4. Each module in a project will have its own output folder structure automatically constructed for it. The output structure will match the J2EE-spec output structure required for the module type (for J2EE modules). A new builder will handle this responsibility and work cooperatively with the Java builder to construct a deployable, on-disk representation of the module structure. The necessity for this on-disk structure to match a J2EE-compliant layout is motivated by the requirement to have in-workbench testing, so that users will not have to deal with a deployer actually constructing a deployable module and shipping it off to a server to test their code. This approach is consistent with existing Ant-based approaches and Application Servers which can run in a "debug" mode on disk. Our value-add will be greater automation and integration with the workbench -- particularly for incremental based support. The specialized module builder would not be necessary if the source was already in the appropriate J2EE-spec compliant structure. The default creation will still encourage a single module per project, which conforms to the correct J2EE structure.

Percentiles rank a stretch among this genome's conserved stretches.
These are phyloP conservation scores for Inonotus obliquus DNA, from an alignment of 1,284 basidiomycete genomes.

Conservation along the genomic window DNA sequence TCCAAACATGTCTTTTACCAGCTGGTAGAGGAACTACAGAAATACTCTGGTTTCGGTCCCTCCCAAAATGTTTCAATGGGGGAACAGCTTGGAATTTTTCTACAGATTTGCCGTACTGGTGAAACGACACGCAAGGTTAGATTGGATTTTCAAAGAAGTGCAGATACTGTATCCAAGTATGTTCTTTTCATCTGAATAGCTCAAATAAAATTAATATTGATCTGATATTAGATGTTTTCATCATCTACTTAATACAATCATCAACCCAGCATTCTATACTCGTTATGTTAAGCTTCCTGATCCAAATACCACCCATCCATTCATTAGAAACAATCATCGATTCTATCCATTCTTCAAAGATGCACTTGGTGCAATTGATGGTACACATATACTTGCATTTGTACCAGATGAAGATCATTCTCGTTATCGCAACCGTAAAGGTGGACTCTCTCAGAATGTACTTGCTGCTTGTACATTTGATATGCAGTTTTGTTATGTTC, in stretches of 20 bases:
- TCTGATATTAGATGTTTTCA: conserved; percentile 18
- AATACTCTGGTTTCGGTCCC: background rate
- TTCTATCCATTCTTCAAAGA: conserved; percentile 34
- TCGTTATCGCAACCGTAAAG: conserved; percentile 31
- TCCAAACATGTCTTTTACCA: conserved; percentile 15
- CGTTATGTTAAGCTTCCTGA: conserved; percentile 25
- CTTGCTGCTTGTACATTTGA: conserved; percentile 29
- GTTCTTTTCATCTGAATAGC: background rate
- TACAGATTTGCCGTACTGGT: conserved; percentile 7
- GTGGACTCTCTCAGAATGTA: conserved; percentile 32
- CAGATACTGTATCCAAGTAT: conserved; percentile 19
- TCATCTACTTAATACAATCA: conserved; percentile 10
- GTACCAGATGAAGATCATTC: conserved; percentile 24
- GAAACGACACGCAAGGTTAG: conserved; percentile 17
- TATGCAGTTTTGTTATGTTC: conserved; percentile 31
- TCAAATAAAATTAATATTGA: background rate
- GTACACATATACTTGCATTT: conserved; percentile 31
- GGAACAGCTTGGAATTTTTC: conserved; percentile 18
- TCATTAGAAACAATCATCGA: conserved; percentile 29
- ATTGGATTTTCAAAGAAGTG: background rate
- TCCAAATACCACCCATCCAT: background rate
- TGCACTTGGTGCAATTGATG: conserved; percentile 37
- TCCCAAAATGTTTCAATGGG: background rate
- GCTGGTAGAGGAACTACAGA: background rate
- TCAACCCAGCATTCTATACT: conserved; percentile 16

5. Modules will be described using a simple XML format, and each project will contain one .wtpmodules file that will describe all of the modules for that project. The level of tooling to help users create these files is yet to be determined for WTP M4. This would be a great area for other interested developers to suggest and provide tooling (e.g. a Wizard or Editor) to create these files from existing structures.